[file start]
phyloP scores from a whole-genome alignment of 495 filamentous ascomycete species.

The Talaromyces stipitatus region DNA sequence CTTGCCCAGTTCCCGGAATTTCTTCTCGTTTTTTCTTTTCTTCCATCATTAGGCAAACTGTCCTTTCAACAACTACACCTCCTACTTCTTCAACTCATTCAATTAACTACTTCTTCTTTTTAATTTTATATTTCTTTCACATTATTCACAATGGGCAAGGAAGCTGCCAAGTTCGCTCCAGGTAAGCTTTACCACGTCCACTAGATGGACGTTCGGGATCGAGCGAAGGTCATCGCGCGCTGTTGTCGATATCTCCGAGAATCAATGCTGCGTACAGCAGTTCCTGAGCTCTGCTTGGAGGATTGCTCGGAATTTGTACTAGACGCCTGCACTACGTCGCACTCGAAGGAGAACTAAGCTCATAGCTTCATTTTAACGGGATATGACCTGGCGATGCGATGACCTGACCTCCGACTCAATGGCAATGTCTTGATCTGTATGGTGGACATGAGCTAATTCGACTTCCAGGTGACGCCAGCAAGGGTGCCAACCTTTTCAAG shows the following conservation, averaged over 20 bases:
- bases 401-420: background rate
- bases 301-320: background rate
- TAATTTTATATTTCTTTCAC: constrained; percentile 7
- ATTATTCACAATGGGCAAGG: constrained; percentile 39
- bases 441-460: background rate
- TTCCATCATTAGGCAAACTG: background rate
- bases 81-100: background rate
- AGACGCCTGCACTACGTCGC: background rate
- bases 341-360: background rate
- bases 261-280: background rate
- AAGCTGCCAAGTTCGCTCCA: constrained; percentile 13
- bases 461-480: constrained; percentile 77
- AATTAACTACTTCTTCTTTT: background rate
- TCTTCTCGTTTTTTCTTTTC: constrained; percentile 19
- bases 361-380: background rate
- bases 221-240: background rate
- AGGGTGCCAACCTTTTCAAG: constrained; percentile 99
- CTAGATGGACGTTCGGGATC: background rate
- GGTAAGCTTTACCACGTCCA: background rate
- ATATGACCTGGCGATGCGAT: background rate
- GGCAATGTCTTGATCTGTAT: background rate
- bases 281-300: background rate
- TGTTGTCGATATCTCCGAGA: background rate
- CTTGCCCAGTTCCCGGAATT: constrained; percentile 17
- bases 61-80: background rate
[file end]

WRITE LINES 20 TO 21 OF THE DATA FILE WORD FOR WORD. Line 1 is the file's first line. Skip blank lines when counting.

- CTAGATGGACGTTCGGGATC: background rate
- GGTAAGCTTTACCACGTCCA: background rate